Plankton's Influence on the South



When plankton is not busy trying to get the recipe to Crabby Patties, it's yielding a subtle but noticeable influence on Southern politics. In a fascinating story on NPR, Robert Krulwich explains how an ancient sea shore played a role in our most recent election:

These same counties went mostly blue in 2004 and 2000. Why? Well, the best answer, says marine biologist Craig McClain, may be an old one, going back before the Civil War, before 1776, before Columbus, back more than 100 million years to the days when the Deep South was under water. Those counties, as he writes here, went for Obama because trillions and trillions and trillions of teeny sun-loving creatures died there. He's talking about plankton. That's why the Republicans can't carry those counties. Blame plankton.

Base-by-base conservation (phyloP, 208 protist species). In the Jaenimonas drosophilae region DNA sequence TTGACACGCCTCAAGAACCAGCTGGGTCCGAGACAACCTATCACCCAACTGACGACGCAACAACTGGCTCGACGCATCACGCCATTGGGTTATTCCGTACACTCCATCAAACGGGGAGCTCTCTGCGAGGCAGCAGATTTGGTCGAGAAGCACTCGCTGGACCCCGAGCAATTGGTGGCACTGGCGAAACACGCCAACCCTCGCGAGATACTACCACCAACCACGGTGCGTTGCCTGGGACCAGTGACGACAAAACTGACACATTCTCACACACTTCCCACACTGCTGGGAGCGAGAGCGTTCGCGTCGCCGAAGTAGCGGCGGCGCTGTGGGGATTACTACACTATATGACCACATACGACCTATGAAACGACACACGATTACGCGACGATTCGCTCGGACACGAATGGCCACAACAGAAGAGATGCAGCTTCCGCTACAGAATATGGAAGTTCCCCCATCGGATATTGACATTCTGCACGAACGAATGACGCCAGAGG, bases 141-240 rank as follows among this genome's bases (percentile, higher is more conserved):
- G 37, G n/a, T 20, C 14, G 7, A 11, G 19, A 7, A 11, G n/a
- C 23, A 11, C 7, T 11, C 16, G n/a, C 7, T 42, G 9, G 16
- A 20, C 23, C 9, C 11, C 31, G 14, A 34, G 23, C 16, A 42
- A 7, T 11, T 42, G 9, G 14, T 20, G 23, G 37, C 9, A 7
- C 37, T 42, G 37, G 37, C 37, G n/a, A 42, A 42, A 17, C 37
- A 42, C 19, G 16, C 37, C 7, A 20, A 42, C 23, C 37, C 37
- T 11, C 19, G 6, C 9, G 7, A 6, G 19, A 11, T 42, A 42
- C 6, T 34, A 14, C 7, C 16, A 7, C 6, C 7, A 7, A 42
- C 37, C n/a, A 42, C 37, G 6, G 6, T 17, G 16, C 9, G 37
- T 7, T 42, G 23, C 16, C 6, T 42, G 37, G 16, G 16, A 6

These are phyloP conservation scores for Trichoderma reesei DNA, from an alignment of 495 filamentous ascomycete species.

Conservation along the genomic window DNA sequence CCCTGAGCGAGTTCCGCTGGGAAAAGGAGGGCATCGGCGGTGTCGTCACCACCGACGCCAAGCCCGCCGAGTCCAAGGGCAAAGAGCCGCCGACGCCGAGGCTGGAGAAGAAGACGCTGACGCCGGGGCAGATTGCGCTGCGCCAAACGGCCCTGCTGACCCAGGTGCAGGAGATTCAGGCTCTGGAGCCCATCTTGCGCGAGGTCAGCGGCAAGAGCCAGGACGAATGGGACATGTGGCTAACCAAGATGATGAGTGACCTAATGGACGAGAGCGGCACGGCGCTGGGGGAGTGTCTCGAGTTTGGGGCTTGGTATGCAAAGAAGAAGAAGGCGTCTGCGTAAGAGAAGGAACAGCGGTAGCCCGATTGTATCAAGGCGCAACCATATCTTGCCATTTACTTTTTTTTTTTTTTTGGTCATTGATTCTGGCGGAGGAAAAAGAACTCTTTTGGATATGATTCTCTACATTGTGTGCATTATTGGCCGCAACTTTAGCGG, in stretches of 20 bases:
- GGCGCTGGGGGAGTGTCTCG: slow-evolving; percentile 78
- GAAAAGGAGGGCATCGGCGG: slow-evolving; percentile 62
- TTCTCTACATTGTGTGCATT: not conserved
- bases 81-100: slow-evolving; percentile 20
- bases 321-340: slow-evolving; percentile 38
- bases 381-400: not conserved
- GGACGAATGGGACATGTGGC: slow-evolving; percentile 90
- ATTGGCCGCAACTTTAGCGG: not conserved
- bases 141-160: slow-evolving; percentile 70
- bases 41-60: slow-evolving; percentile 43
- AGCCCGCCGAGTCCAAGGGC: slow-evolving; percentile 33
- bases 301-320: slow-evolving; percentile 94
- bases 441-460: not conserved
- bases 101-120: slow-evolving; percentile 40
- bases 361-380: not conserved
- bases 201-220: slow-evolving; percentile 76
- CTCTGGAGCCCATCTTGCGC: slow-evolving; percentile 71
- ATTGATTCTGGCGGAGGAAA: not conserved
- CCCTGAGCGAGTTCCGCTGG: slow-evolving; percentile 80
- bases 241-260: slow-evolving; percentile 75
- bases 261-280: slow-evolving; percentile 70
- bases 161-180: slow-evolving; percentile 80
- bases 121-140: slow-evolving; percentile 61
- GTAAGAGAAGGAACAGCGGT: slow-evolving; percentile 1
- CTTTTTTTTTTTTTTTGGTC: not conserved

It involves the creation of the fertile soil that produced King Cotton and the demographic swath it left across the region, and it's pretty cool. The downside: If there's a lesson to be learned here, it's that if the TNDP ever wants to win again, they should submerge the state in an inland sea rich with microbial life.

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